Orwell basically uses chapter 9 to continue the fall of Animal Farm and to foreshadow his dramatic conclusion in chapter 10. For example, the rations of the everyday lowly animals are again reduced by Napoleon and the elite. "A too rigid equality in rations, Squealer explained, would have been contrary to the principles of Animalism." Of course this comment is taken totally out of context since the principles of Animalism guarantee equality of all animals. But the animals have been too well brainwashed by the pigs; the rules of the revolution have long since passed. Orwell writes, "Truth to tell, Jones and all he stood for had almost faded out of their memories."
Another not so startling however sad fact is the new rule about who has the right-of-way when a pig and another animal encounter each other on a path. The other animals are forced to stand to one side while the pigs, who "were to have the privilege of wearing green ribbons on their tails on Sunday's" can walk right by. (In regards to the ribbons, now Mollie doesn't seem so bad after all.)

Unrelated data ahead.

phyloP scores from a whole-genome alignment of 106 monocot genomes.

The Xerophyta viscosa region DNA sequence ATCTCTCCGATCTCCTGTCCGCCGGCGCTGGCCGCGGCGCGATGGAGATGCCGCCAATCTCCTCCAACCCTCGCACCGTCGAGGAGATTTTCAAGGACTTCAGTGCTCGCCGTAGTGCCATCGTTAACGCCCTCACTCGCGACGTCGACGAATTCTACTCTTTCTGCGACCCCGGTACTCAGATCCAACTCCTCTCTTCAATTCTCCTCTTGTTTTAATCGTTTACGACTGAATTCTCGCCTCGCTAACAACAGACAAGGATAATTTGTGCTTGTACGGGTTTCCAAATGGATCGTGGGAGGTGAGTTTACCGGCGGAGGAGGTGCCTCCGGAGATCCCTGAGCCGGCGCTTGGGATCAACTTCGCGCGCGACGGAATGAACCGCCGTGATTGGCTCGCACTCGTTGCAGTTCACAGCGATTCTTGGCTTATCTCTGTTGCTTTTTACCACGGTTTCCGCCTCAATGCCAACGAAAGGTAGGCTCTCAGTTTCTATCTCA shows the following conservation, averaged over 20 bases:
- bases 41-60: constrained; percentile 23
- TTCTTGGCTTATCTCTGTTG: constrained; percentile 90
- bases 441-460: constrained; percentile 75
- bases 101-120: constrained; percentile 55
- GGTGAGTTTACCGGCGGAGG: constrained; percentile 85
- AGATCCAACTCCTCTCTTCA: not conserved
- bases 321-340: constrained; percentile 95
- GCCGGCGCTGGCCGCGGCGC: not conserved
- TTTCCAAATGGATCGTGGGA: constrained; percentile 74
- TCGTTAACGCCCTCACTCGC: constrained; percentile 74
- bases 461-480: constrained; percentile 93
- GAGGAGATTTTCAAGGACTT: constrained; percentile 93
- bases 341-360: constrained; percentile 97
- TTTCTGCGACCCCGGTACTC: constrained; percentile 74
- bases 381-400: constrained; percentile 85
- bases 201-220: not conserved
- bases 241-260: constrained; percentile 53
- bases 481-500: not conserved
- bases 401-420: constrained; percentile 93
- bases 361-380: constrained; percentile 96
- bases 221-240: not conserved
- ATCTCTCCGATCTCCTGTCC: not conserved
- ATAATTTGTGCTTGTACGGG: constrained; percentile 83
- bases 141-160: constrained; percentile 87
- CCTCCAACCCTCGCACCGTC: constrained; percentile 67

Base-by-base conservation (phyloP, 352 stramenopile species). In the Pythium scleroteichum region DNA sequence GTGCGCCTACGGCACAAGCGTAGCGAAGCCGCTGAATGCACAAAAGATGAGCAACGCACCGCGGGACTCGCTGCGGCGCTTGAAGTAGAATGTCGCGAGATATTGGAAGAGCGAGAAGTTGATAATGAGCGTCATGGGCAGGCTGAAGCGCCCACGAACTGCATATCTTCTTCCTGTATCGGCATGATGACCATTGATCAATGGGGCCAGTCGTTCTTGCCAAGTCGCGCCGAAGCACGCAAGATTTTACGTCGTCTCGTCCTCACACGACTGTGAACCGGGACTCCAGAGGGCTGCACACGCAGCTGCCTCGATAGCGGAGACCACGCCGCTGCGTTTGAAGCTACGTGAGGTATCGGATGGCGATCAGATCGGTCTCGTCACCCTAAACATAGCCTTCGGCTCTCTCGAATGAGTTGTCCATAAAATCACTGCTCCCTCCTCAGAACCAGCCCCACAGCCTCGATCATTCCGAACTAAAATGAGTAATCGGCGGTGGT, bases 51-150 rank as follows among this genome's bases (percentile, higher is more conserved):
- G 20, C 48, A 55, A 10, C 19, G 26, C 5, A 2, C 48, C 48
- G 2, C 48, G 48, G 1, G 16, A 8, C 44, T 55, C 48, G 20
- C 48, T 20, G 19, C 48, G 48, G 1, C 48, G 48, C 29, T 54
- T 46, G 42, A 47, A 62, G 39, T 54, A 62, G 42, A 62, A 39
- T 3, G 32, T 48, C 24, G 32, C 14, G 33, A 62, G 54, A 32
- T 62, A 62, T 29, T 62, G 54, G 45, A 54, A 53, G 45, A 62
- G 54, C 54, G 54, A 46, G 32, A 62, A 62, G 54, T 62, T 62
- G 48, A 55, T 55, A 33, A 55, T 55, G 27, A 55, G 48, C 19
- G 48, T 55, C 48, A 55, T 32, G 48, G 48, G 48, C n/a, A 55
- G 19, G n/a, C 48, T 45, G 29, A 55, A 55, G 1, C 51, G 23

The next bizarre event is Moses' sudden and unexplained return. This raven and former friend of Mr. Jones now seems to feel right at home telling the animals about SugarCandy Mountainto keep them working. What links the parallel between Napoleon and Jones even further is the fact that Moses is paid by Napoleon in beer. ( For the symbolism of Moses and SugarCandy Mountain, click on the side links.)
Last in the chapter is the touching yet destined death of Boxer. After working so long for his master (dictator) Napoleon, any reader could have guessed the outcome. The troubling part, however, is the way Napoleon and the pigs handle his death. Instead of letting him enter his leisurely retirement, they force him into a glue-making truck and then lie about it to the other animals. Squealer says that Boxer has died in a hospital bed, despite receiving the best possible care (obviously a lie).